Hot Wiring Your Guitar
Continuing with the taps, firstly this month, I shall assume that you feel you have a beautiful guitar and that sticking nasty little switches in it will spoil it. Fear not, you can still extend the tonal range by using the existing tone control(s) to operate an earth type tap or an 'alternative hot' tap.
You can use any one tone control to tap any one pick-up. You cannot, however, use one tone control to tap two pick-ups, as the tap wiring will mix one coil from say pick-up 1 with the normal mix of coils from pick-up 2 when operated solo; so you won't be able to get a solo humbucker sound unless you replace the tone pot with a tandem pots unit and operate them separately on the one shaft. That's for another time though.
To operate a complete earth-type tap on one pick-up, the tone control and tap wire must be wired as shown in Figure 1, which assumes that the pick-up and control system is one of a pair on something laid out like a Les Paul. From 0-9 on the tone control (which will still function as a normal tone control as well) the pick-up will give the normal series coils humbucker sound, but from 9-10, coil 2 will be earthed out via the tap wire, giving a single coil sound from coil 1, whose earth reference is also provided by the tap wire.
Figure 2 shows the necessary wiring modifications to operate a partial tap in the same manner, here the tone control uses the same capacitor for partial tap and normal tone operation. The effect is the same as the partial taps explained last month. The 9-10 on the tone control will take out the treble frequencies from coil 2, allowing the treble from coil 1 to dominate the sound, which will be thicker than that for a complete tap. In both partial and complete tap, there is no particular need to screen the tap wire, as at no point is it used as hot. However, Figure 3 shows a way of wiring a tone control tap where the tap wire becomes an alternative hot. Here, unless the guitar is already thoroughly screened, the tap wire should be screened to help minimise the extra noise that will come from dropping out the humbucking propensities of the pick-up when tapped. The diagram assumes the same guitar layout as before, but in this instance, from 0-9, the humbucker sound will come out and at 9-10, the signal will be taken from coil 2 via the tap wire and link wire 'a'. Coil 1 will not sound, and there is no useful partial tap to be had here.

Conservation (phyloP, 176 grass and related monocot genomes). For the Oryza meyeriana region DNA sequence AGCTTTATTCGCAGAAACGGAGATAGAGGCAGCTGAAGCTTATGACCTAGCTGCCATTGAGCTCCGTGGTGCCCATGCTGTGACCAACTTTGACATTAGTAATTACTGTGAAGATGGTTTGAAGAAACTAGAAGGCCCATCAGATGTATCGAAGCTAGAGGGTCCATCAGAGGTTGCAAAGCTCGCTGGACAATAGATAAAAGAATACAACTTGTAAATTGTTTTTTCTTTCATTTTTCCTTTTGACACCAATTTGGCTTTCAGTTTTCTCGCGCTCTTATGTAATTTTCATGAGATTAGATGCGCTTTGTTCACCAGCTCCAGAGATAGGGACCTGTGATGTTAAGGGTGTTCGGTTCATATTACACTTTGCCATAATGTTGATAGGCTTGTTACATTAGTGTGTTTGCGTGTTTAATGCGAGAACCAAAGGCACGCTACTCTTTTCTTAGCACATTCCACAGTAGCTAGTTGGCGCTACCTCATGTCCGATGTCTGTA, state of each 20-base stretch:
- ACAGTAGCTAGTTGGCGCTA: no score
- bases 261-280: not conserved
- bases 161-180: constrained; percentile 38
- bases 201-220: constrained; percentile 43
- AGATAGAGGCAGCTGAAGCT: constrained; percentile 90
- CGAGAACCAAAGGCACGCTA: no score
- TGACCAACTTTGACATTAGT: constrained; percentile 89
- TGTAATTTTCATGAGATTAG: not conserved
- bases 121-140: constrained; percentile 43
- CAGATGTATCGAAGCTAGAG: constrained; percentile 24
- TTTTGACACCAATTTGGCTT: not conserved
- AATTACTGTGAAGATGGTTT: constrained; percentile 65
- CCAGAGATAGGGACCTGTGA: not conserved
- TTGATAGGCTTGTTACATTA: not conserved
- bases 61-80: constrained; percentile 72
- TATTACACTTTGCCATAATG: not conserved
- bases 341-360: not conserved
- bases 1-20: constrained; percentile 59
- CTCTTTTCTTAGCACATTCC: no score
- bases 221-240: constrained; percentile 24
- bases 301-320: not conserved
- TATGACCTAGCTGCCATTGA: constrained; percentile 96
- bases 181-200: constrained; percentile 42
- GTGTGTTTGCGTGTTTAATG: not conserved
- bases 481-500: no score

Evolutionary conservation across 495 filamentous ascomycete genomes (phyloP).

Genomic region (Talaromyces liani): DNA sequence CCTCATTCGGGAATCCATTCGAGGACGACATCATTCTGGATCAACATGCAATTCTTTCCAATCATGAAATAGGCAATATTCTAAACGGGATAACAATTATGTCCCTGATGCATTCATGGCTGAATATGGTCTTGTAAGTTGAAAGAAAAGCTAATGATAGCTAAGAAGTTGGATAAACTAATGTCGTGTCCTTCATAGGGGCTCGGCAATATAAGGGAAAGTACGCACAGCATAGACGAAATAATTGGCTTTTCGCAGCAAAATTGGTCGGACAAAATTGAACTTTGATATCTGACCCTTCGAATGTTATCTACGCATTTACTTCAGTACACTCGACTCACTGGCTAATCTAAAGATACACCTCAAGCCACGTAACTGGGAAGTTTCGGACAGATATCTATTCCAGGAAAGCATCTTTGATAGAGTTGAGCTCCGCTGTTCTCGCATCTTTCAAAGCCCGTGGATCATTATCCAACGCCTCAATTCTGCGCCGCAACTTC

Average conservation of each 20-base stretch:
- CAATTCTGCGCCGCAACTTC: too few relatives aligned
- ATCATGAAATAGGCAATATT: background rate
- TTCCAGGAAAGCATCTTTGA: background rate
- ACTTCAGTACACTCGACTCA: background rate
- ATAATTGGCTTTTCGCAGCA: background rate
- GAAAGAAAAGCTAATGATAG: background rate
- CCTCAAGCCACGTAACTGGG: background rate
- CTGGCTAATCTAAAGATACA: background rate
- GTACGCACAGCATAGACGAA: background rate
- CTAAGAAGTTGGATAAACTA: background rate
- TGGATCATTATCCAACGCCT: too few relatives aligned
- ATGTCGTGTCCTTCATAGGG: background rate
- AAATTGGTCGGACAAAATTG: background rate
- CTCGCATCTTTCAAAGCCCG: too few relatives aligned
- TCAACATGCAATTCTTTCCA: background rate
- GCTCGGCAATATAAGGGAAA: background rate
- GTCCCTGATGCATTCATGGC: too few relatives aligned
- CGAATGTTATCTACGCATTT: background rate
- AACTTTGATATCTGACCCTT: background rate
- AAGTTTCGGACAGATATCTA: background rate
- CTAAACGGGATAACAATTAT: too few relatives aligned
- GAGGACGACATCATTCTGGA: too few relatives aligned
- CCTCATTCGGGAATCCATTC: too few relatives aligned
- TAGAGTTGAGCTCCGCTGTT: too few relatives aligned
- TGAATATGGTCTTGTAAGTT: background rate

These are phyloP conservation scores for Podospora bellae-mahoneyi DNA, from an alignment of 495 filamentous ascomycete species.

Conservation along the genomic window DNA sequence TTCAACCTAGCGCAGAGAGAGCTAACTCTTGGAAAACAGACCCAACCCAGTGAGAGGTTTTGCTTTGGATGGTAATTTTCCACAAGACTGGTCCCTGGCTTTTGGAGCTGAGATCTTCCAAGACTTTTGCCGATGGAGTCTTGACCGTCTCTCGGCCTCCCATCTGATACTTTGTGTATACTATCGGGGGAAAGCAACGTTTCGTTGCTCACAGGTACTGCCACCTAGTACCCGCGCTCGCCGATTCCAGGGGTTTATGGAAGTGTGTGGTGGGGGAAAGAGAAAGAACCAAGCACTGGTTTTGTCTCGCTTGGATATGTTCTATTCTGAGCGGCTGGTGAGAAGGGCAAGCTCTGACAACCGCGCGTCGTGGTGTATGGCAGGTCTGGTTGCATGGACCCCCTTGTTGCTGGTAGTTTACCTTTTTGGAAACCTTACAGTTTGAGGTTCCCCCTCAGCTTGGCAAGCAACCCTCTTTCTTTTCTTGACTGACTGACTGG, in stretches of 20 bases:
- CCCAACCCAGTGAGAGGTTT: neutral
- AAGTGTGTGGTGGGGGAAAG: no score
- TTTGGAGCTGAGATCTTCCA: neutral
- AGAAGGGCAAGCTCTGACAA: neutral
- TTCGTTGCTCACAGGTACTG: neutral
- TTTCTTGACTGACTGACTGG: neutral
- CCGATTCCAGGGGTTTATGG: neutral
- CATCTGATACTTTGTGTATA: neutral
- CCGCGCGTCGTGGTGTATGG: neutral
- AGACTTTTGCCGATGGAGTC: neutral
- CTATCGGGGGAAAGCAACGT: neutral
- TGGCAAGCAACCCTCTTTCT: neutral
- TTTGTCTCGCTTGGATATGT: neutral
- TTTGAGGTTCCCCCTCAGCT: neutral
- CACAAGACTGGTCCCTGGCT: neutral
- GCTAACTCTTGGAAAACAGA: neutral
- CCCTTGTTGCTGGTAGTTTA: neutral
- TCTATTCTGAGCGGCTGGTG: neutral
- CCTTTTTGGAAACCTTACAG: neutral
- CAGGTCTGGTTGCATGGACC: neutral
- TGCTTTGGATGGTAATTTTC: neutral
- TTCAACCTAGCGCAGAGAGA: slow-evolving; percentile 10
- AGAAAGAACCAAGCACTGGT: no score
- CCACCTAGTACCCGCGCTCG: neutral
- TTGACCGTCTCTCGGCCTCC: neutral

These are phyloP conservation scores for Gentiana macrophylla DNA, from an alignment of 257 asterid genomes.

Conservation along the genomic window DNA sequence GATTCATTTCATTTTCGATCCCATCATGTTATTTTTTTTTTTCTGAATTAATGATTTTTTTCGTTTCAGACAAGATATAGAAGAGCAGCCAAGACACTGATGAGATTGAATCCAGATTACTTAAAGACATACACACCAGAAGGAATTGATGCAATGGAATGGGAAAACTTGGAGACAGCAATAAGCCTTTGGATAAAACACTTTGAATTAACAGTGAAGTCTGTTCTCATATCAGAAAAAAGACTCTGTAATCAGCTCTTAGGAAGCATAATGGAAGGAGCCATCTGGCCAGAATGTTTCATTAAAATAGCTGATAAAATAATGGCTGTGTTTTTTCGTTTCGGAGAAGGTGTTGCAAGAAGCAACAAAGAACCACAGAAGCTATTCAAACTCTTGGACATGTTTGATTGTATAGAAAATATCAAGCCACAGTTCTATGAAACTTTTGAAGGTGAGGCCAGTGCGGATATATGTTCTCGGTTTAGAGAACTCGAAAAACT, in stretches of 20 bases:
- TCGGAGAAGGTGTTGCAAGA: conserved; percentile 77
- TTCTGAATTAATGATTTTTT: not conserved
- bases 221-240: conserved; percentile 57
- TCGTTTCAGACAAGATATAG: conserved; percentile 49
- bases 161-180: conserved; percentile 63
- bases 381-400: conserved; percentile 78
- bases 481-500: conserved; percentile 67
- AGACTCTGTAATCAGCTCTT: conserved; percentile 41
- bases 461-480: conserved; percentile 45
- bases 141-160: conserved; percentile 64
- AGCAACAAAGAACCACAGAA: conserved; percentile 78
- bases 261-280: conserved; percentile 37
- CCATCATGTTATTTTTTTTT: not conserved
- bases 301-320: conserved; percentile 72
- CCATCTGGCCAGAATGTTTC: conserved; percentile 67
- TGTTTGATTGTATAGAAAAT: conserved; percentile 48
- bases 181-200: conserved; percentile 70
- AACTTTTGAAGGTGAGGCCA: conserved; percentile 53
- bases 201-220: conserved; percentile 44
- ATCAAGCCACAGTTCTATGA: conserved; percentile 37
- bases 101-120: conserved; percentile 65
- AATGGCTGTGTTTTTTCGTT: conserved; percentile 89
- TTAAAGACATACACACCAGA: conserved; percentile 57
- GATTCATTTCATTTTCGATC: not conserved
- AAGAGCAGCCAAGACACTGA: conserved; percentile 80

This style of tapping leads me to another type of switchable tap that also selects signal either from the whole series coils system, or from halfway through. This method again requires good screening. Figure 4 shows how a SPDT switch will give either series or single (coil 2 operates, coil 1 is cut), and normally an on/on would be used immediately after the pick-up and before the controls. If you are completely rewiring a guitar, or maybe building from scratch, a point worth remembering is that if this type of tap is applied to both or all pickups, the use of an on/off/on SPDT switch cuts out the need for a pick-up selector switch, since each pick-up can be switched on, in either series or single mode, independently. Alternatively, an on/on DPDT switch could be used to tap both pick-ups simultaneously in a two-pick-up guitar, though I would suggest that this cuts some attractive mixing possibilities.
Generally speaking, deciding which coil you are going to cut out will have an important bearing on the tone. In the bridge position, using the coil furthest from the bridge as hot will give a warmer sound than using the one nearest the bridge. If you prefer the sound of the coil nearest the bridge, perhaps you should consider the use of parallel coils instead of a tap, the coil nearest the bridge will tend to dominate the sound anyway. You might also be better off with the hum-cancelling properties of parallel out-of-phase coils which a complete tap eliminates altogether, or a partial tap eliminates partially. The same also applies to the fingerboard pickup to a large extent. Personally, I must say that for a long time I have preferred the sound, both on solo pickups and mixes, of tapped humbuckers to parallel coils and, as far as the bridge is concerned, am quite happy with a partial tap via a .033uF capacitor cutting out top from the nearest coil to the bridge on a close-in sited pick-up. I have also found a reasonably convincing 'out-of-phase' Strat sound can be obtained from a partial tap operated on the rear coil (nearest bridge) of a pick-up sited further forward. I find the top edge that a tap gives sounds less constricted than parallel coils and it is possible to be much more specific about harmonic content. Variation in harmonic content can have a drastic effect (good and bad) in an out-of-phase mix of one sort or another though and for this reason, as well as the odd studio type situation, where hum becomes a problem sometimes, I believe firmly in retaining the option of parallel coils as a switchable facility but as a backup option rather than a primary option.
I leave you with a point Jeff Baxter raised recently: that different guitars can have different things to say to the player, and offer different musical possibilities. I agree, but also believe that the tonal possibilities in a guitar can be exploited so that it might have as much to say to you as half a dozen others, and without the problems of coping physically with a variety of scale lengths, neck shapes, fingerboard cambers and so on. Changing from one guitar to another for the sake of the sound can play hell with your technique when it is at full stretch, but turning a switch one way or another affects your concept of your music at that moment without changing anything for your hands.
Feature by Adrian Legg
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